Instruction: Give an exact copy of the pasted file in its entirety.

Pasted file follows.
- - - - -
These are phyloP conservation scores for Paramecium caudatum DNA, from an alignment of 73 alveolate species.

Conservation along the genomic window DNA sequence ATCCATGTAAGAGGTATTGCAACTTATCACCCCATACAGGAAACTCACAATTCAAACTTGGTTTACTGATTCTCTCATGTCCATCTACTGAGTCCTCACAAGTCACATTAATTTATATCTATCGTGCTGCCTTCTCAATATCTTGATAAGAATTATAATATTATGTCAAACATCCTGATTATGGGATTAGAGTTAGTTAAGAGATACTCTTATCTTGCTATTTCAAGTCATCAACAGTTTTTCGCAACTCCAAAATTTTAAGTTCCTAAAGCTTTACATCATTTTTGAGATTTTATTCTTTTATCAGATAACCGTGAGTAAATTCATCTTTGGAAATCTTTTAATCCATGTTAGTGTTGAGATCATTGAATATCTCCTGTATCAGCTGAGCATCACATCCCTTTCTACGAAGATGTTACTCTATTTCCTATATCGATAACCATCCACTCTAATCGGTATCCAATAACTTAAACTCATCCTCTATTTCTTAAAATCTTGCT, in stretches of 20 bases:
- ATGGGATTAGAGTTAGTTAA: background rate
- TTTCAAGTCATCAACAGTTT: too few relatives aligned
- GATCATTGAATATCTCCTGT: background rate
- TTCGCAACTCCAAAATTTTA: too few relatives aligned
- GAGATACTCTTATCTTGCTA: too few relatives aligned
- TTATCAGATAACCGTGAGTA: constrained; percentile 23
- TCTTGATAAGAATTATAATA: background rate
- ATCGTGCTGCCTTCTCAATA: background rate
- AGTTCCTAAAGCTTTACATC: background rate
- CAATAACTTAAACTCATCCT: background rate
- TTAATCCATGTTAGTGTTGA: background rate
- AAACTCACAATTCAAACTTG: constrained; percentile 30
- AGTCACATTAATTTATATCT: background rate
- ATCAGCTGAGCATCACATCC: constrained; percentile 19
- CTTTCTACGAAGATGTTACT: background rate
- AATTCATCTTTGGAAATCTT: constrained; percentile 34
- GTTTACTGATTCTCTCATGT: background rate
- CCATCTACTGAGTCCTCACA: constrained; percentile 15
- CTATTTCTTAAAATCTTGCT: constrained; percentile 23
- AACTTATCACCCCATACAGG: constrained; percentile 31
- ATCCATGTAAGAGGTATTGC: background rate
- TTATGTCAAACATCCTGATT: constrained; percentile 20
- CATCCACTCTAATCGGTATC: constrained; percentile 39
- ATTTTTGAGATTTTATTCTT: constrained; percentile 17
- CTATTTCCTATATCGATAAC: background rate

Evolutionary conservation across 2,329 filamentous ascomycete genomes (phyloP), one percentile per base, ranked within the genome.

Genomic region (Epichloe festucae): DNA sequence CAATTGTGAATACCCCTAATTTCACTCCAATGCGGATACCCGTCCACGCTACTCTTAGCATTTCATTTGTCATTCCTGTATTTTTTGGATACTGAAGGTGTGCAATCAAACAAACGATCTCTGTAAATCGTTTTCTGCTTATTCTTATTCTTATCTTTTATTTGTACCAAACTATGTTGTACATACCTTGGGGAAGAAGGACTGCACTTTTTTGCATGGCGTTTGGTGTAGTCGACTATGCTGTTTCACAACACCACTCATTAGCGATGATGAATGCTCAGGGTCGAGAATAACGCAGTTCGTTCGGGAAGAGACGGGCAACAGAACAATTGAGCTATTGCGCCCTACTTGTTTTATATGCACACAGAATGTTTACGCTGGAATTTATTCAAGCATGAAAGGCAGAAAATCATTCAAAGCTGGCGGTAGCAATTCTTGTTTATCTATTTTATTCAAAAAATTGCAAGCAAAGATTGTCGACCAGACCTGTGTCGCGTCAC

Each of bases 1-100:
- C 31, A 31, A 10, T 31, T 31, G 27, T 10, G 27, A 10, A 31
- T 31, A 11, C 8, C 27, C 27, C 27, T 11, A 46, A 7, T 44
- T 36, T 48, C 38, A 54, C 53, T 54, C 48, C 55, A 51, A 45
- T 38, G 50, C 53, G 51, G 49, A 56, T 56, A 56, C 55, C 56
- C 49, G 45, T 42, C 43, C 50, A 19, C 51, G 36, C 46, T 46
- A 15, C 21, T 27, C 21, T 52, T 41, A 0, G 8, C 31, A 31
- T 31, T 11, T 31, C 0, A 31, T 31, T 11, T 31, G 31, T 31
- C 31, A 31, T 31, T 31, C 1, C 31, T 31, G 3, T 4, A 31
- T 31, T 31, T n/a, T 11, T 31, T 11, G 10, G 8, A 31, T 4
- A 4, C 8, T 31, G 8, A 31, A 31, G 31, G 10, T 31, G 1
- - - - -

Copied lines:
These are phyloP conservation scores for Paramecium caudatum DNA, from an alignment of 73 alveolate species.

Conservation along the genomic window DNA sequence ATCCATGTAAGAGGTATTGCAACTTATCACCCCATACAGGAAACTCACAATTCAAACTTGGTTTACTGATTCTCTCATGTCCATCTACTGAGTCCTCACAAGTCACATTAATTTATATCTATCGTGCTGCCTTCTCAATATCTTGATAAGAATTATAATATTATGTCAAACATCCTGATTATGGGATTAGAGTTAGTTAAGAGATACTCTTATCTTGCTATTTCAAGTCATCAACAGTTTTTCGCAACTCCAAAATTTTAAGTTCCTAAAGCTTTACATCATTTTTGAGATTTTATTCTTTTATCAGATAACCGTGAGTAAATTCATCTTTGGAAATCTTTTAATCCATGTTAGTGTTGAGATCATTGAATATCTCCTGTATCAGCTGAGCATCACATCCCTTTCTACGAAGATGTTACTCTATTTCCTATATCGATAACCATCCACTCTAATCGGTATCCAATAACTTAAACTCATCCTCTATTTCTTAAAATCTTGCT, in stretches of 20 bases:
- ATGGGATTAGAGTTAGTTAA: background rate
- TTTCAAGTCATCAACAGTTT: too few relatives aligned
- GATCATTGAATATCTCCTGT: background rate
- TTCGCAACTCCAAAATTTTA: too few relatives aligned
- GAGATACTCTTATCTTGCTA: too few relatives aligned
- TTATCAGATAACCGTGAGTA: constrained; percentile 23
- TCTTGATAAGAATTATAATA: background rate
- ATCGTGCTGCCTTCTCAATA: background rate
- AGTTCCTAAAGCTTTACATC: background rate
- CAATAACTTAAACTCATCCT: background rate
- TTAATCCATGTTAGTGTTGA: background rate
- AAACTCACAATTCAAACTTG: constrained; percentile 30
- AGTCACATTAATTTATATCT: background rate
- ATCAGCTGAGCATCACATCC: constrained; percentile 19
- CTTTCTACGAAGATGTTACT: background rate
- AATTCATCTTTGGAAATCTT: constrained; percentile 34
- GTTTACTGATTCTCTCATGT: background rate
- CCATCTACTGAGTCCTCACA: constrained; percentile 15
- CTATTTCTTAAAATCTTGCT: constrained; percentile 23
- AACTTATCACCCCATACAGG: constrained; percentile 31
- ATCCATGTAAGAGGTATTGC: background rate
- TTATGTCAAACATCCTGATT: constrained; percentile 20
- CATCCACTCTAATCGGTATC: constrained; percentile 39
- ATTTTTGAGATTTTATTCTT: constrained; percentile 17
- CTATTTCCTATATCGATAAC: background rate

Evolutionary conservation across 2,329 filamentous ascomycete genomes (phyloP), one percentile per base, ranked within the genome.

Genomic region (Epichloe festucae): DNA sequence CAATTGTGAATACCCCTAATTTCACTCCAATGCGGATACCCGTCCACGCTACTCTTAGCATTTCATTTGTCATTCCTGTATTTTTTGGATACTGAAGGTGTGCAATCAAACAAACGATCTCTGTAAATCGTTTTCTGCTTATTCTTATTCTTATCTTTTATTTGTACCAAACTATGTTGTACATACCTTGGGGAAGAAGGACTGCACTTTTTTGCATGGCGTTTGGTGTAGTCGACTATGCTGTTTCACAACACCACTCATTAGCGATGATGAATGCTCAGGGTCGAGAATAACGCAGTTCGTTCGGGAAGAGACGGGCAACAGAACAATTGAGCTATTGCGCCCTACTTGTTTTATATGCACACAGAATGTTTACGCTGGAATTTATTCAAGCATGAAAGGCAGAAAATCATTCAAAGCTGGCGGTAGCAATTCTTGTTTATCTATTTTATTCAAAAAATTGCAAGCAAAGATTGTCGACCAGACCTGTGTCGCGTCAC

Each of bases 1-100:
- C 31, A 31, A 10, T 31, T 31, G 27, T 10, G 27, A 10, A 31
- T 31, A 11, C 8, C 27, C 27, C 27, T 11, A 46, A 7, T 44
- T 36, T 48, C 38, A 54, C 53, T 54, C 48, C 55, A 51, A 45
- T 38, G 50, C 53, G 51, G 49, A 56, T 56, A 56, C 55, C 56
- C 49, G 45, T 42, C 43, C 50, A 19, C 51, G 36, C 46, T 46
- A 15, C 21, T 27, C 21, T 52, T 41, A 0, G 8, C 31, A 31
- T 31, T 11, T 31, C 0, A 31, T 31, T 11, T 31, G 31, T 31
- C 31, A 31, T 31, T 31, C 1, C 31, T 31, G 3, T 4, A 31
- T 31, T 31, T n/a, T 11, T 31, T 11, G 10, G 8, A 31, T 4
- A 4, C 8, T 31, G 8, A 31, A 31, G 31, G 10, T 31, G 1